Big King is on Big Mac's heels.
Burger King in November released its latest menu item: Big King, made of two beef patties, special sauce, lettuce, cheese, pickles and onions on a sesame-seed bun. That came months after it unveiled its summer menu, which included a BBQ Rib sandwich -- a boneless rib pattie just like the McRib.
It's not unusual for BK to emulate McDonald's menu -- the Big King, in fact, was once a limited-time offer in the '90s, without the middle bun it now has. But BK's recent products appear to be more strikingly similar to McDonald's items than ever.
The Miami-based chain really started to ramp up its Golden Arches-like offerings in early 2012, when it rolled out its biggest menu overhaul, with items like salads and smoothies.
"It seems like [Burger King] is directly going more after McDonald's," said Elizabeth Friend, senior food-service analyst at Euromonitor. She credits it to BK's keeping up with the industry and consumer desire for more healthful options. Since McDonald's has been "driving the whole category strategy," rivals are playing catch up. But, she cautioned, "they're not trying to start a rivalry necessarily."
BK for years went after a narrow target of young males and has more recently decided it needed products and marketing to appeal to a much wider audience, including women and the health-conscious demographics McDonald's was already courting.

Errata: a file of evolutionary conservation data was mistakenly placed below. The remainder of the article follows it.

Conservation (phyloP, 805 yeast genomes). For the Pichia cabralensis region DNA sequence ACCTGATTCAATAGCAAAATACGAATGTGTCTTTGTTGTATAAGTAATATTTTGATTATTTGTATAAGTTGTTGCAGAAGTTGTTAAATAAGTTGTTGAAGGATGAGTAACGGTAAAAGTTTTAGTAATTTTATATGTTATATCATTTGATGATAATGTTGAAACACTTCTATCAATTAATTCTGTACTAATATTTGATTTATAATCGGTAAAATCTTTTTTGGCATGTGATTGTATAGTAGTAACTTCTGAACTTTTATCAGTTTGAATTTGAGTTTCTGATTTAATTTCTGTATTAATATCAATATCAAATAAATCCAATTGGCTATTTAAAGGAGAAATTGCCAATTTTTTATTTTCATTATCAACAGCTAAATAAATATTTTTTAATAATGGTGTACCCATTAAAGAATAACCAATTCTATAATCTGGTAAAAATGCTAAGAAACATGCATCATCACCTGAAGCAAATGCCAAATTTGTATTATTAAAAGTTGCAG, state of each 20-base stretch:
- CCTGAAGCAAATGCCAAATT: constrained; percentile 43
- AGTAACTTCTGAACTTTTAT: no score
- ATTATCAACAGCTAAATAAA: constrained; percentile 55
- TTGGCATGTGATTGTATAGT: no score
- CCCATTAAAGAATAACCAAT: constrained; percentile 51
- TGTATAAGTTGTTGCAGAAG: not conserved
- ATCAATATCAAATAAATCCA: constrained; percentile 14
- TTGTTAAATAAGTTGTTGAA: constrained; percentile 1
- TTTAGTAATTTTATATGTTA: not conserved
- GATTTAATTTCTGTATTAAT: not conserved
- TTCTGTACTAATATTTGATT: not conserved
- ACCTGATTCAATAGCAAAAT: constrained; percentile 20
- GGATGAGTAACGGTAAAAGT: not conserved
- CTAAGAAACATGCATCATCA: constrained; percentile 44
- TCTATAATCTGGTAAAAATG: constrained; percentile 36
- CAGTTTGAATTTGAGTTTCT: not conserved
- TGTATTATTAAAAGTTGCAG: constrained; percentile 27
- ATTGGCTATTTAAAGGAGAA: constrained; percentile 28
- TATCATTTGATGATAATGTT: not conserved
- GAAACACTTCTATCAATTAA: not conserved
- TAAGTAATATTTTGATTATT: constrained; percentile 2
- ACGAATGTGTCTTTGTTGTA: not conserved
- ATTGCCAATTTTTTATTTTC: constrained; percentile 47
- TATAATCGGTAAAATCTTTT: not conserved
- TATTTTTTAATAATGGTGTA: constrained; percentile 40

Burger King's same-store sales in the U.S. and Canada were up 3.5% in 2012, vs. a 3.4% drop in 2011. McDonald's U.S. comparable sales in 2012 were up 3.3% after 6% gain in 2011. In the third quarter this year, Burger King posted a 0.9% global sales increase, but a 0.3% drop in the U.S. and Canada. McDonald's posted a global sales increase of 0.9% for the quarter, with a 0.7% increase in the U.S.
McDonald's declined to comment on Burger King, and Burger King declined to comment.
The heightened rivalry comes as both chains rework their marketing suite. McDonald's in September announced that its U.S. CMO since 2008, Neil Golden, was leaving; a replacement has yet to be named. In April, McDonald's tapped Steve Easterbrook as global brand officer, a spot formerly held by Kevin Newell, who became U.S. brand officer.
Burger King in June brought on North American CMO Eric Hirschhorn. And in October, Burger King said Axel Schwan would become global CMO, replacing Flavia Faugeres, who will step down at year's end.
Some analysts believe that rather than follow, BK should lead by marketing its biggest asset: the quality perception of a flame-broiled burger. BK "hasn't reached the potential it can or should reach," said Kevin Keller, marketing professor at Tuck School of Business at Dartmouth College.
Both chains will offer fewer new products. After Burger King's massive menu rollout in 2012 -- 10 items at once -- executives have committed to fewer with more focused marketing support. McDonald's said at a recent investor meeting that it rolled out too many menu introductions too quickly, negatively affecting operations.
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